The Corner

Culture

Washington’s Newseum Offered a Lot, but Was Flawed from the Start

The Newseum in Washington, D.C. (Jason Reed/Reuters)

Over in the Los Angeles Times, Michael Hiltzik points out what didn’t work about the soon-to-close Newseum in Washington, D.C., which will close its doors permanently January 1.

Johns Hopkins University purchased the property for $372.5 million as a new home for its graduate programs, and the Newseum was unable to find a new site for its collection. The closure is largely being treated as a tragedy for journalism, but the museum — which never broke even in any of its twelve years in Washington — suffered from some fundamental flaws from the start.

First and foremost, it is hard to imagine a worse combination of price and location: $25 per adult, $15 for kids from seven to 18, right next to all of the free Smithsonian museums on the mall. The Newseum built an extremely impressive facility . . . across the street from the National Gallery of Art, a block away from the National Archives, and four blocks from the National Museum of American History. They were asking a family of four to shell out $80 when they were almost literally surrounded by world-class museums that cost nothing. It’s amazing they ever had any visitors, really.

Once you got through the door, most visitors were probably impressed, but the museum never quite figured out how to distinguish between important historical events and coverage of important historical events. The Newseum turned into a more or less a “Museum of Recent History” — large chunks of the Berlin Wall, the Unabomber’s shack, the antenna mast that stood atop the World Trade Center’s north tower until 9/11. I had a good time going there with my boys last summer, as the theme was basically, “Important Things That Happened in Daddy’s Younger Years.” But what made these objects and exhibits significant was the event, not necessarily the news coverage of the event.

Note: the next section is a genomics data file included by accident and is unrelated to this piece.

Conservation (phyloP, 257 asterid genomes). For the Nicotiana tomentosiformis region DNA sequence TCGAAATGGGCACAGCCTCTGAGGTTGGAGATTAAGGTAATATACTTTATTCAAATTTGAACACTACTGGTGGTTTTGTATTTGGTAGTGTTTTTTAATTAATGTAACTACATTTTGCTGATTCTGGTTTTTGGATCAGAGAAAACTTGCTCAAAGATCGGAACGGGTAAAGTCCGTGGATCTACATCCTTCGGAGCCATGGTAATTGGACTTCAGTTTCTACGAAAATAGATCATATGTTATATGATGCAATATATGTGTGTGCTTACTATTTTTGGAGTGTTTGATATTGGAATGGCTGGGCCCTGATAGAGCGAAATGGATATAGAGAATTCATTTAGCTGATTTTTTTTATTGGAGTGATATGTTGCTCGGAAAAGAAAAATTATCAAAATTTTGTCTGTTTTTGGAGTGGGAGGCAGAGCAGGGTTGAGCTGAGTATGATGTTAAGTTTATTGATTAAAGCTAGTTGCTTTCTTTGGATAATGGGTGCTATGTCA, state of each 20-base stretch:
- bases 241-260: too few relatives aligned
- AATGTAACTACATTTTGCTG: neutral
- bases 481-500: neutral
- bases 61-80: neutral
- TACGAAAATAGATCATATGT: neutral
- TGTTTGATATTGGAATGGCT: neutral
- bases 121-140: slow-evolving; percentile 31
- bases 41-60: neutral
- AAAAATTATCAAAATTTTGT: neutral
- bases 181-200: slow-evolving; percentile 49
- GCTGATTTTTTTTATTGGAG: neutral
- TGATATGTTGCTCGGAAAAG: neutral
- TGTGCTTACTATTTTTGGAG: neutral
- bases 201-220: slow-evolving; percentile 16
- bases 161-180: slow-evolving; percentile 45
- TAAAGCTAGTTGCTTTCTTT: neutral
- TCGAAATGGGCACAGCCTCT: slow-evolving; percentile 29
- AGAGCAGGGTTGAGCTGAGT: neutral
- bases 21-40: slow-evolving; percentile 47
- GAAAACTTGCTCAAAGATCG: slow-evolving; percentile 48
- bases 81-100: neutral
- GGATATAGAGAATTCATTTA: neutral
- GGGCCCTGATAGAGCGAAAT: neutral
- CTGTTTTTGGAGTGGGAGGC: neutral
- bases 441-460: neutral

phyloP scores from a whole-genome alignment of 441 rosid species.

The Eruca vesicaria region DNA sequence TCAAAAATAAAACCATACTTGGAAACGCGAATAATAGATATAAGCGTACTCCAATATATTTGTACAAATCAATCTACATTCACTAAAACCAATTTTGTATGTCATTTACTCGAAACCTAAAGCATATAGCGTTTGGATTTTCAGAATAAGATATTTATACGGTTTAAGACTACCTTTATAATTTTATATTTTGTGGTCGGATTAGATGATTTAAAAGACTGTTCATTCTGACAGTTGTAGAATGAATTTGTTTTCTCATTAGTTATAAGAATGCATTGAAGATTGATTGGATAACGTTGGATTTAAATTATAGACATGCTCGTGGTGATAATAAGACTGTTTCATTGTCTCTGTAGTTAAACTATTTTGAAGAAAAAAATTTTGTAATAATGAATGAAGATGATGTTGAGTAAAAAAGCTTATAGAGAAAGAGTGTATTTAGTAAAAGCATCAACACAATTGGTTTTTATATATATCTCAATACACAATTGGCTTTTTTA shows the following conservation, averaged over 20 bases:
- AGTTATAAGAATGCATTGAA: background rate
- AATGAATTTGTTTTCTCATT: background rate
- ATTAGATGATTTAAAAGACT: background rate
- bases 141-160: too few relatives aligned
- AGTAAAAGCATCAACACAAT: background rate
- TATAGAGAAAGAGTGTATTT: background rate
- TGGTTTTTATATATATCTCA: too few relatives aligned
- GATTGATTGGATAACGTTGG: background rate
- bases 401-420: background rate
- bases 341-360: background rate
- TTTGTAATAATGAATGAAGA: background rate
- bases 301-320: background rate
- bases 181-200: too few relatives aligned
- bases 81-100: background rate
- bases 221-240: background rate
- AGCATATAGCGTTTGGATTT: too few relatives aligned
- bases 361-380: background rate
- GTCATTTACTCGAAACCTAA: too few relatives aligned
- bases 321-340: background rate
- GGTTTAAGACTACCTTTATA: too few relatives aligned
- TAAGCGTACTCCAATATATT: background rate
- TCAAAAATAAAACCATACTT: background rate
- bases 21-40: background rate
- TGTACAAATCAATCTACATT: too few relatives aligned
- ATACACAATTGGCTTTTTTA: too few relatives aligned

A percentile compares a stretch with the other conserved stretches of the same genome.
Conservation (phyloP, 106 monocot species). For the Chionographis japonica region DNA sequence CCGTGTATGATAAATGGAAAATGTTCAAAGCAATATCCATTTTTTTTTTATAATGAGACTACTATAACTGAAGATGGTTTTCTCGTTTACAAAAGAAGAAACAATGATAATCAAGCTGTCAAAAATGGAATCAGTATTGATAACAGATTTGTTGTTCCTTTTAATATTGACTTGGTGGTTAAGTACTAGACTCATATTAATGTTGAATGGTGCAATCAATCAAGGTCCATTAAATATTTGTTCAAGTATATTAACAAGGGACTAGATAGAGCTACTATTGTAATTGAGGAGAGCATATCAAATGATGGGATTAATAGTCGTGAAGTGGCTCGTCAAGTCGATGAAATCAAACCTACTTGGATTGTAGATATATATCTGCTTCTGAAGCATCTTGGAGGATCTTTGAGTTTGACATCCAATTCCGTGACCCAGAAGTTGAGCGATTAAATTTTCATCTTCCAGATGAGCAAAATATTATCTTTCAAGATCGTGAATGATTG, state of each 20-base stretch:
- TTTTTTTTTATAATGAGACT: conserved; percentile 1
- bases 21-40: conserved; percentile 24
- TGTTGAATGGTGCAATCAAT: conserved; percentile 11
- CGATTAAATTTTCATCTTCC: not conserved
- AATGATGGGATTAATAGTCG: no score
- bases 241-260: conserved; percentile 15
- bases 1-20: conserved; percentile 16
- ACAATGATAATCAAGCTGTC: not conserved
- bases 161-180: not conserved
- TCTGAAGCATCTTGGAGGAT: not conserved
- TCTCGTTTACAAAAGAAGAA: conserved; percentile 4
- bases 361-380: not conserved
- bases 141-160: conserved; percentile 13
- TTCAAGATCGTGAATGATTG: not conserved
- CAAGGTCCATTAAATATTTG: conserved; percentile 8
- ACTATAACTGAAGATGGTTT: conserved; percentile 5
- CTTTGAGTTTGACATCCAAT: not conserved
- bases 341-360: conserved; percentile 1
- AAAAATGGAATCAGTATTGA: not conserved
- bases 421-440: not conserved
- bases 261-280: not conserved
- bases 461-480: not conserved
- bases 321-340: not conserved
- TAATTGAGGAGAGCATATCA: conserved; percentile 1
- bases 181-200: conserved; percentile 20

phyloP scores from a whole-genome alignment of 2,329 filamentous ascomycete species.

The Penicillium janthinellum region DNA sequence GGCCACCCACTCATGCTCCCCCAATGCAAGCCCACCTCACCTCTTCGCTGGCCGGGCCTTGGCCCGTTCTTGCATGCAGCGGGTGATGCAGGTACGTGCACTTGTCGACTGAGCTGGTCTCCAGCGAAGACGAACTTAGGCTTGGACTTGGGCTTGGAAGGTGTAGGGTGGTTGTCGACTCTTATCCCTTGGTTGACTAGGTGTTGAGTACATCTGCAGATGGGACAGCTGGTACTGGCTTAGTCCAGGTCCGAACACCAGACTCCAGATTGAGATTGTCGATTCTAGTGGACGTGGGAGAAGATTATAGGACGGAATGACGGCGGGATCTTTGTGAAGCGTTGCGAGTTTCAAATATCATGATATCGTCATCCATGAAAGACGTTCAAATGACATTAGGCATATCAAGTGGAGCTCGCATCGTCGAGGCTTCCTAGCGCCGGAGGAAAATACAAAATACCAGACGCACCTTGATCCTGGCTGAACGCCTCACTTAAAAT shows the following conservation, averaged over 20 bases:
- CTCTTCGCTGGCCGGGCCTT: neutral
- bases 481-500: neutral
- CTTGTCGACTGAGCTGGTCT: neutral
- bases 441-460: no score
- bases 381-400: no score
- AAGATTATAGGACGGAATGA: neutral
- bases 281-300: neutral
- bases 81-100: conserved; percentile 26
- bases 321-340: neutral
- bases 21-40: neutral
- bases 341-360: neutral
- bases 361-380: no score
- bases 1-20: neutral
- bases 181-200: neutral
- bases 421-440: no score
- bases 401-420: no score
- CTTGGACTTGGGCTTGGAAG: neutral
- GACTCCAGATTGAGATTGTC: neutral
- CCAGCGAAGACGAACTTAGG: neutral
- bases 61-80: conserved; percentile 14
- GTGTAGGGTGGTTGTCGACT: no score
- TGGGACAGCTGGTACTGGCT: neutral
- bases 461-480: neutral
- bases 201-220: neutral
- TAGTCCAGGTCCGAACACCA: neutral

You may see some snickering about journalists’ legendary self-regard, but the museum perhaps inadvertently reveals that journalists themselves are rarely that extraordinary or fascinating; what they cover is extraordinary or fascinating.

The “Inside the FBI” exhibit was a worthy successor to the tours the Federal Bureau of Investigation used to give of its headquarters building (the tours were canceled from 2001 to 2008, and are now by appointment only). But . . . was it more about the FBI, or about “news” and journalism?

Almost every exhibit at the Newseum paled in comparison to Smithsonian counterparts. It offered an exhibit on the Civil Rights movement that was dwarfed by the National Museum of African-American history. The Newseum offered a cute display of the first dogs of the presidents, but it looked like small potatoes compared to the National Portrait Gallery’s complete set of official presidential portraits or the American presidency exhibit at the National Museum of American History. Galleries of Pulitzer Prize-winning editorial cartoons and photographs are terrific, but . . . the Smithsonian American Art Museum and Renwick Gallery offered their own world-class photo exhibits for free.

The Newseum offered world’s first satellite newsgathering vehicle, while the Air and Space Museum across the mall offered lunar landers and the Spirit of St. Louis.

Where would you rather spend an afternoon? Which museum is going to wow the kids? That has more to do with the museum’s closure than any overall public view on the value of journalism.

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